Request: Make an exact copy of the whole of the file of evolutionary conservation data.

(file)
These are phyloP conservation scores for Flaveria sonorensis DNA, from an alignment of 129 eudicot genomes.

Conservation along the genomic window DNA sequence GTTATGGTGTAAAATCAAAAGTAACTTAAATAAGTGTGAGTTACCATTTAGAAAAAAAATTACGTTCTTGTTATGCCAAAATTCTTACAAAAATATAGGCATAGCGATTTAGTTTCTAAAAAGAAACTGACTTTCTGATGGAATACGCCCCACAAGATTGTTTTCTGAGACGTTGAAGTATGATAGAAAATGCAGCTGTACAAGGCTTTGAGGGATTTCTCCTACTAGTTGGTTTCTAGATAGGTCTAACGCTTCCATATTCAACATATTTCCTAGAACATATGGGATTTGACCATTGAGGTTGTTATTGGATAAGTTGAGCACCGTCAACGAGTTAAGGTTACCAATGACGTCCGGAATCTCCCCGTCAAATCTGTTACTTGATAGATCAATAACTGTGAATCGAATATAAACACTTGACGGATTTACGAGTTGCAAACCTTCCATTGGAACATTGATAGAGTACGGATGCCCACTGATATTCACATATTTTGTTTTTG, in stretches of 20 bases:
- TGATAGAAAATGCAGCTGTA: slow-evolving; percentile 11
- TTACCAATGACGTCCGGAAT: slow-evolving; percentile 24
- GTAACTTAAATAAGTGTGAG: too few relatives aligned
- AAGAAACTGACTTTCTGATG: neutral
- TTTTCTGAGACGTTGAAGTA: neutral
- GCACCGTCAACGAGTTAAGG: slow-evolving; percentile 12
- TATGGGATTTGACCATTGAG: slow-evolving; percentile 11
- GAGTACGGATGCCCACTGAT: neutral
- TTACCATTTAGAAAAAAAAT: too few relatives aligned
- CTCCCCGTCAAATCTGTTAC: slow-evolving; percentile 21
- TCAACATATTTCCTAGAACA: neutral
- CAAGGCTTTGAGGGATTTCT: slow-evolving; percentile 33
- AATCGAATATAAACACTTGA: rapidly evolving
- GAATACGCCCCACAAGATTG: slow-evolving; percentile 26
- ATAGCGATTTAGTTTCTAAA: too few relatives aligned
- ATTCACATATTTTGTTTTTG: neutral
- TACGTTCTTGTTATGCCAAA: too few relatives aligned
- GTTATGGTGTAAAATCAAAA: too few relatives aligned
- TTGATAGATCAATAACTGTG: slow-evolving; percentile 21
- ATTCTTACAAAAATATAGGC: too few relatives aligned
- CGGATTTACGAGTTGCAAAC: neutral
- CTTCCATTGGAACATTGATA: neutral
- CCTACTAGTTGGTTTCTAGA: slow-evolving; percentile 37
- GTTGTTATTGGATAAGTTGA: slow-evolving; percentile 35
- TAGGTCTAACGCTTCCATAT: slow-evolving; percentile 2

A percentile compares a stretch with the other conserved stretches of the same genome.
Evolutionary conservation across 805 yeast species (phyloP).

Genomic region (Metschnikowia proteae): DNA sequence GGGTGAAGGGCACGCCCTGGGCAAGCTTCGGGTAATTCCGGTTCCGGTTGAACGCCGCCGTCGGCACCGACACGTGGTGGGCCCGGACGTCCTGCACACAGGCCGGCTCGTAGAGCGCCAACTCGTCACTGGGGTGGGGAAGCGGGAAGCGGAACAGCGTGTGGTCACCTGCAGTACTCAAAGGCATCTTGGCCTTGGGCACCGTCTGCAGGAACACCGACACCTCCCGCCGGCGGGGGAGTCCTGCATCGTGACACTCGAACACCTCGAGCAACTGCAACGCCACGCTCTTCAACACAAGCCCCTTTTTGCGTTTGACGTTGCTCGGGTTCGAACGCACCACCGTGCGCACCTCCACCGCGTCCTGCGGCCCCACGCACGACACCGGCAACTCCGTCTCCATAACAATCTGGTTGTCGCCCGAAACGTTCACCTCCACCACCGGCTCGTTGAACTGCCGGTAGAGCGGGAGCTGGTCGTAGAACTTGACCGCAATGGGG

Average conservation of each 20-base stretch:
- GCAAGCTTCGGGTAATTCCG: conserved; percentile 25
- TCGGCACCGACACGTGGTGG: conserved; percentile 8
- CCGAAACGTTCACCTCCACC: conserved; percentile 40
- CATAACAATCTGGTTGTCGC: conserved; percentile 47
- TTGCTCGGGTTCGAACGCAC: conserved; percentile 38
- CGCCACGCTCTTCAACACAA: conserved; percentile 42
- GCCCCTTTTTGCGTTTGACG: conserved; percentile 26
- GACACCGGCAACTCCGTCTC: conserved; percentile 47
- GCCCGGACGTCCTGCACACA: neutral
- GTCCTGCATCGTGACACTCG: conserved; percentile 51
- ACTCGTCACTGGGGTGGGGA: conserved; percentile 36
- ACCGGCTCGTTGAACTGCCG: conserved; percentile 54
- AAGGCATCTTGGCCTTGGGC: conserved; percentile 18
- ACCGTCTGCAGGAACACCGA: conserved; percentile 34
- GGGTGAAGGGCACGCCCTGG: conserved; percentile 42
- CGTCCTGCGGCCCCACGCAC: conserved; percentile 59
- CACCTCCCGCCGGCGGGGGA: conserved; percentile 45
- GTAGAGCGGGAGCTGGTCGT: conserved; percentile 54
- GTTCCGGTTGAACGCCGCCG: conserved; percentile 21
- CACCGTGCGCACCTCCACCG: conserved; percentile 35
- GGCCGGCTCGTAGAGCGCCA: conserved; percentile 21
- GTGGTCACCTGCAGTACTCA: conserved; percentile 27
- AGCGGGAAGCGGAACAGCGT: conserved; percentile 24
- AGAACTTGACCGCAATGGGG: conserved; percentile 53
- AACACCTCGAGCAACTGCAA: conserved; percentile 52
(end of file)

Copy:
These are phyloP conservation scores for Flaveria sonorensis DNA, from an alignment of 129 eudicot genomes.

Conservation along the genomic window DNA sequence GTTATGGTGTAAAATCAAAAGTAACTTAAATAAGTGTGAGTTACCATTTAGAAAAAAAATTACGTTCTTGTTATGCCAAAATTCTTACAAAAATATAGGCATAGCGATTTAGTTTCTAAAAAGAAACTGACTTTCTGATGGAATACGCCCCACAAGATTGTTTTCTGAGACGTTGAAGTATGATAGAAAATGCAGCTGTACAAGGCTTTGAGGGATTTCTCCTACTAGTTGGTTTCTAGATAGGTCTAACGCTTCCATATTCAACATATTTCCTAGAACATATGGGATTTGACCATTGAGGTTGTTATTGGATAAGTTGAGCACCGTCAACGAGTTAAGGTTACCAATGACGTCCGGAATCTCCCCGTCAAATCTGTTACTTGATAGATCAATAACTGTGAATCGAATATAAACACTTGACGGATTTACGAGTTGCAAACCTTCCATTGGAACATTGATAGAGTACGGATGCCCACTGATATTCACATATTTTGTTTTTG, in stretches of 20 bases:
- TGATAGAAAATGCAGCTGTA: slow-evolving; percentile 11
- TTACCAATGACGTCCGGAAT: slow-evolving; percentile 24
- GTAACTTAAATAAGTGTGAG: too few relatives aligned
- AAGAAACTGACTTTCTGATG: neutral
- TTTTCTGAGACGTTGAAGTA: neutral
- GCACCGTCAACGAGTTAAGG: slow-evolving; percentile 12
- TATGGGATTTGACCATTGAG: slow-evolving; percentile 11
- GAGTACGGATGCCCACTGAT: neutral
- TTACCATTTAGAAAAAAAAT: too few relatives aligned
- CTCCCCGTCAAATCTGTTAC: slow-evolving; percentile 21
- TCAACATATTTCCTAGAACA: neutral
- CAAGGCTTTGAGGGATTTCT: slow-evolving; percentile 33
- AATCGAATATAAACACTTGA: rapidly evolving
- GAATACGCCCCACAAGATTG: slow-evolving; percentile 26
- ATAGCGATTTAGTTTCTAAA: too few relatives aligned
- ATTCACATATTTTGTTTTTG: neutral
- TACGTTCTTGTTATGCCAAA: too few relatives aligned
- GTTATGGTGTAAAATCAAAA: too few relatives aligned
- TTGATAGATCAATAACTGTG: slow-evolving; percentile 21
- ATTCTTACAAAAATATAGGC: too few relatives aligned
- CGGATTTACGAGTTGCAAAC: neutral
- CTTCCATTGGAACATTGATA: neutral
- CCTACTAGTTGGTTTCTAGA: slow-evolving; percentile 37
- GTTGTTATTGGATAAGTTGA: slow-evolving; percentile 35
- TAGGTCTAACGCTTCCATAT: slow-evolving; percentile 2

A percentile compares a stretch with the other conserved stretches of the same genome.
Evolutionary conservation across 805 yeast species (phyloP).

Genomic region (Metschnikowia proteae): DNA sequence GGGTGAAGGGCACGCCCTGGGCAAGCTTCGGGTAATTCCGGTTCCGGTTGAACGCCGCCGTCGGCACCGACACGTGGTGGGCCCGGACGTCCTGCACACAGGCCGGCTCGTAGAGCGCCAACTCGTCACTGGGGTGGGGAAGCGGGAAGCGGAACAGCGTGTGGTCACCTGCAGTACTCAAAGGCATCTTGGCCTTGGGCACCGTCTGCAGGAACACCGACACCTCCCGCCGGCGGGGGAGTCCTGCATCGTGACACTCGAACACCTCGAGCAACTGCAACGCCACGCTCTTCAACACAAGCCCCTTTTTGCGTTTGACGTTGCTCGGGTTCGAACGCACCACCGTGCGCACCTCCACCGCGTCCTGCGGCCCCACGCACGACACCGGCAACTCCGTCTCCATAACAATCTGGTTGTCGCCCGAAACGTTCACCTCCACCACCGGCTCGTTGAACTGCCGGTAGAGCGGGAGCTGGTCGTAGAACTTGACCGCAATGGGG

Average conservation of each 20-base stretch:
- GCAAGCTTCGGGTAATTCCG: conserved; percentile 25
- TCGGCACCGACACGTGGTGG: conserved; percentile 8
- CCGAAACGTTCACCTCCACC: conserved; percentile 40
- CATAACAATCTGGTTGTCGC: conserved; percentile 47
- TTGCTCGGGTTCGAACGCAC: conserved; percentile 38
- CGCCACGCTCTTCAACACAA: conserved; percentile 42
- GCCCCTTTTTGCGTTTGACG: conserved; percentile 26
- GACACCGGCAACTCCGTCTC: conserved; percentile 47
- GCCCGGACGTCCTGCACACA: neutral
- GTCCTGCATCGTGACACTCG: conserved; percentile 51
- ACTCGTCACTGGGGTGGGGA: conserved; percentile 36
- ACCGGCTCGTTGAACTGCCG: conserved; percentile 54
- AAGGCATCTTGGCCTTGGGC: conserved; percentile 18
- ACCGTCTGCAGGAACACCGA: conserved; percentile 34
- GGGTGAAGGGCACGCCCTGG: conserved; percentile 42
- CGTCCTGCGGCCCCACGCAC: conserved; percentile 59
- CACCTCCCGCCGGCGGGGGA: conserved; percentile 45
- GTAGAGCGGGAGCTGGTCGT: conserved; percentile 54
- GTTCCGGTTGAACGCCGCCG: conserved; percentile 21
- CACCGTGCGCACCTCCACCG: conserved; percentile 35
- GGCCGGCTCGTAGAGCGCCA: conserved; percentile 21
- GTGGTCACCTGCAGTACTCA: conserved; percentile 27
- AGCGGGAAGCGGAACAGCGT: conserved; percentile 24
- AGAACTTGACCGCAATGGGG: conserved; percentile 53
- AACACCTCGAGCAACTGCAA: conserved; percentile 52